Employees are deliberately disabling security controls
Corporate mobile devices and the bring-your-own-device (BYOD) phenomenon are rapidly circumventing enterprise security and policies, say the results of a new global study sponsored by Websense.
Speaking with Help Net Security at the RSA Conference 2012 today, Tom Clare Senior Director of Product Marketing at Websense introduced the results to our readers.
Listen to the podcast here.
77 percent of more than 4,000 respondents in 12 countries agree that the use of mobile devices in the workplace is important to achieving business objectives, but only 39 percent have the necessary security controls to address the risk their use entails
According to a previous Ponemon Institute survey, IT respondents said 63 percent of breaches occurred as a result of mobile devices, and only 28 percent said employee desktop computers were the cause.
This latest research shows that organizations often don’t know how and what data is leaving their networks through non-secure mobile devices, and that traditional static security solutions are not effective at stopping advanced malware and data theft threats from malicious or negligent insiders.
- 59 percent of respondents report that employees circumvent or disengage security features, such as passwords and key locks, on corporate and personal mobile devices.
- During the past 12 months, 51 percent of the organizations in this study experienced data loss resulting from employee use of insecure mobile devices, including laptops, smartphones, USB devices, and tablets.
- 77 percent of respondents agree that the use of mobile devices in the workplace is important to achieving business objectives. A similar percentage (76 percent) believes that these tools put their organizations at risk. Only 39 percent have the necessary security controls to address the risk, and only 45 percent have enforceable policies.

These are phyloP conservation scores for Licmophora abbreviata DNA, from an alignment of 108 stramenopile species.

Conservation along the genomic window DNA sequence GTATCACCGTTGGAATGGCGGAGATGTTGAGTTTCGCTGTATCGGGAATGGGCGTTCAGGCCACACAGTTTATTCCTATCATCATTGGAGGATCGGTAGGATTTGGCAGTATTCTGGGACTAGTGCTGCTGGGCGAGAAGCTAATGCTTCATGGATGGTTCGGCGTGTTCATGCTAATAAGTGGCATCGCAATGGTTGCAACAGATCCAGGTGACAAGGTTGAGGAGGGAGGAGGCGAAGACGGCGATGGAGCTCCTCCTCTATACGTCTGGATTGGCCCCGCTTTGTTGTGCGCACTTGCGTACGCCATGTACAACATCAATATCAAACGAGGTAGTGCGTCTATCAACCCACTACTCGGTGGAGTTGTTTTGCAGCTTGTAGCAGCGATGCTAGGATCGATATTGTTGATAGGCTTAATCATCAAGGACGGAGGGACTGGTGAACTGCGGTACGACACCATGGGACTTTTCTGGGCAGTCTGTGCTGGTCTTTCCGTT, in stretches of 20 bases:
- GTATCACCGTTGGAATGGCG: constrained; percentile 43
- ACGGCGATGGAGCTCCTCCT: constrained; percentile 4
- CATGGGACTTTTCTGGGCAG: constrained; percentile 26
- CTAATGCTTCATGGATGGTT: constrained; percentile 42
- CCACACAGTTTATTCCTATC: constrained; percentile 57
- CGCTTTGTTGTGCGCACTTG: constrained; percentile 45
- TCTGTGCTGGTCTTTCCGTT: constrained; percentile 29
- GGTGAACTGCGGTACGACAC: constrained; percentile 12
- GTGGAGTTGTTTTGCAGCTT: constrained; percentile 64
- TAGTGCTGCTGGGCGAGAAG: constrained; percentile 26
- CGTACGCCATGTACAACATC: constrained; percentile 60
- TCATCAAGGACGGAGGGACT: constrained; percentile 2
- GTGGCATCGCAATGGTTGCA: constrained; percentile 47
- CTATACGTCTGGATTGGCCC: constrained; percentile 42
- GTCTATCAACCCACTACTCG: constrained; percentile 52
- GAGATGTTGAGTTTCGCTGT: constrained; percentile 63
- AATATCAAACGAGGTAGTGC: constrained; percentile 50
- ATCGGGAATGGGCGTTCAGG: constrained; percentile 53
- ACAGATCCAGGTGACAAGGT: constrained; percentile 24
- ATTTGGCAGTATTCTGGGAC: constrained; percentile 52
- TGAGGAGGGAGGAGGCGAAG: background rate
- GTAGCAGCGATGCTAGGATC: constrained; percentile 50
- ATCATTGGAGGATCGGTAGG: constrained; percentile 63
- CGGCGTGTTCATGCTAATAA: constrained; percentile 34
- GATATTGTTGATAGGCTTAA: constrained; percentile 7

- Insecure mobile devices increase rates of malware infections. 59 percent of respondents say that over the past 12 months, their organizations experienced an increase in malware infections as a result of insecure mobile devices in the workplace, with another 25 percent unsure.
- 65 percent of respondents are most concerned with employees taking photos or videos in the workplace – probably due to fears about the theft or exposure of confidential information. Other unacceptable uses include downloading and using internet apps (44 percent) and using personal email accounts (43 percent). 42 percent say that downloading confidential data onto devices (USB or Bluetooth) is not acceptable in their organizations.
“We asked thousands of IT security professionals and mobile devices were overwhelmingly important to business objectives,” said Dr. Larry Ponemon, chairman and founder of the Ponemon Institute. “However, mobile devices put organizations at risk—risks that they do not have the necessary security controls and enforceable policies to address. It’s also clear that employees are deliberately disabling security controls, which is a serious concern.”
More than 4,600 IT and IT security practitioners in Australia, Brazil, Canada, France, Germany, Hong Kong, India, Italy, Mexico, Singapore, United Kingdom, and the United States were surveyed. With an average of 10 years’ experience in the field, fifty-four percent are supervisors (or above) and 42 percent are from organizations with more than 5,000 employees. This survey defines mobile devices as laptops, USB drives, smartphones, and tablets.